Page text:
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Case Reports in Neurological Medicine
Volume 2012 (2012), Article ID 891847, 3 pages
http://dx.doi.org/10.1155/2012/891847
Case Report

Endoscopic Extracapsular Removal of Pituitary Adenoma: The Importance of Pretreatment of an Adjacent Unruptured Internal Carotid Artery Aneurysm

1Department of Neurosurgery, Teikyo University Chiba Medical Center, Ichihara, Chiba 299-0111, Japan
2Department of Neurosurgery, University of Tokyo, 7-3-1 Hongo, Bunkyo-ku, Tokyo 113-8655, Japan
3Department of Neurosurgery, Nippon Medical School, 1-1-5 Sendagi, Bunkyo-ku, Tokyo 113-8602, Japan

Received 17 September 2012; Accepted 2 October 2012

Academic Editors: P. Berlit, S. D. Chang, and Y. Wakabayashi

Copyright © 2012 So Yamada et al. This is an open access article distributed under the Creative Commons Attribution License, which permits unrestricted use, distribution, and reproduction in any medium, provided the original work is properly cited.

Abstract

The presence of an intracranial aneurysm together with a pituitary adenoma presents tremendous risk of subarachnoid hemorrhage, during transsphenoidal surgery, particularly when the aneurysm lies near the operative field. A left supraclinoid internal carotid artery aneurysm and a clinically nonfunctioning pituitary adenoma coexisted in a 57-year-old woman. Initially, the aneurysm was treated by endovascular coil placement, and then the patient underwent pseudocapsule-based extracapsular resection of the pituitary tumor via a transnasal transsphenoidal endoscopic approach. Pseudocapsule-based extracapsular total resection was safely performed, because of the extirpated risk of rupture of the coil-treated aneurysm. Recently, transsphenoidal pseudocapsule-based extracapsular resection approach for pituitary adenomas provides a more effective and safe alternative compared to the traditional intracapsular one because of its higher tumor removal and remission rates and lower recurrence rate. Compared with conventional subcapsular removal, pseudocapsule-based extracapsular resection has more risks of aneurysmal rupture that is located adjacent to pituitary adenoma. Thus, in a patient having a cerebral aneurysm with the proximity to the operative field, the cerebral aneurysm should be first treated with endovascular coil placement or direct surgical procedure; subsequently, pseudocapsule-based extracapsular resection of the pituitary tumor via a transnasal transsphenoidal endoscopic approach should be performed.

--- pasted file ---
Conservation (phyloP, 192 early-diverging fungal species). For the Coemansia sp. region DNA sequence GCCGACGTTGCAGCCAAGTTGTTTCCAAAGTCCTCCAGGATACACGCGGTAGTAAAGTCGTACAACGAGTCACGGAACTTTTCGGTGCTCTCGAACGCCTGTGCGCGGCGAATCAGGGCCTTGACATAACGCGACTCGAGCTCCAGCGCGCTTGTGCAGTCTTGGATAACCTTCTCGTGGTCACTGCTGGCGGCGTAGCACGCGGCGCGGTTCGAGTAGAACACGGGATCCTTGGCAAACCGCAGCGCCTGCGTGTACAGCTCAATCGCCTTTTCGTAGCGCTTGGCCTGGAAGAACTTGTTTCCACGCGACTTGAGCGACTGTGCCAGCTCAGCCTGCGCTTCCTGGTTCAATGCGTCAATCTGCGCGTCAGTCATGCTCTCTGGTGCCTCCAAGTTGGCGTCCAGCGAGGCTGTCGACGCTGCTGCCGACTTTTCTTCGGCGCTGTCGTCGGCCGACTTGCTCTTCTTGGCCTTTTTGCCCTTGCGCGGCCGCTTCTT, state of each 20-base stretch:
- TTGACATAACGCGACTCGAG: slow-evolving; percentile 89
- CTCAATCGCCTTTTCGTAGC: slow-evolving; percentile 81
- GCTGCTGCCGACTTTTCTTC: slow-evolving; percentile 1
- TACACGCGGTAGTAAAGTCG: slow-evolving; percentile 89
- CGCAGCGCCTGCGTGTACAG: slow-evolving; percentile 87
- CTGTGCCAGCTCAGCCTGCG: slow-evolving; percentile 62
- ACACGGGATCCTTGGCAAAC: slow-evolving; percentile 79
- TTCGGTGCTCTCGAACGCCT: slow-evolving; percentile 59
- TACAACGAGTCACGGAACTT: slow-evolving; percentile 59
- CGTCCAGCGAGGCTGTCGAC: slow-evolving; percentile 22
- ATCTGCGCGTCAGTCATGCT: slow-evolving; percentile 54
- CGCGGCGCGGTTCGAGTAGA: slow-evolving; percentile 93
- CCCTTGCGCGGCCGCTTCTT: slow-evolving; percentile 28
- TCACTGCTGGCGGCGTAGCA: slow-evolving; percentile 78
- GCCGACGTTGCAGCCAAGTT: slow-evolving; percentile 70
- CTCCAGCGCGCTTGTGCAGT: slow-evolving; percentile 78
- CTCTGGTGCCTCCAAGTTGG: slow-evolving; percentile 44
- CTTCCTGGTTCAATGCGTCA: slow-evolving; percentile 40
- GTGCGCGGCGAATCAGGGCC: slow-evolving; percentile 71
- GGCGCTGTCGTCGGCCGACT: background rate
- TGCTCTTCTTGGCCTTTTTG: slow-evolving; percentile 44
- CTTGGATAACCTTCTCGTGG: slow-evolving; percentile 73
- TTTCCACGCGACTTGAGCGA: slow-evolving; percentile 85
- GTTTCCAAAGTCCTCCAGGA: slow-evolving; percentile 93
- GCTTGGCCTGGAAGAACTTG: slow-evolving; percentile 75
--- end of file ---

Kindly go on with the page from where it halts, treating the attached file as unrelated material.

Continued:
1. Introduction

Coexistence of an intracranial aneurysm and a pituitary adenoma has been well documented [14]. This association has been reported to range from 3.7% to 7.4%. Subarachnoid hemorrhage due to rupture of an intracranial aneurysm adjacent to pituitary adenoma is a tremendous risk for transsphenoidal surgery. The transsphenoidal pseudocapsule-based extracapsular resection provides a more effective and safe alternative compared to the traditional intracapsular one because of its higher tumor removal and remission rates and lower recurrence rate [5]. In contrast, compared with conventional subcapsular removal, pseudocapsule-based extracapsular resection has more risks of aneurysmal rupture that is located adjacent to pituitary adenoma. In this paper, the clinical management of pituitary adenoma and adjacent cerebral aneurysm is discussed with case presentation.

2. Case Presentation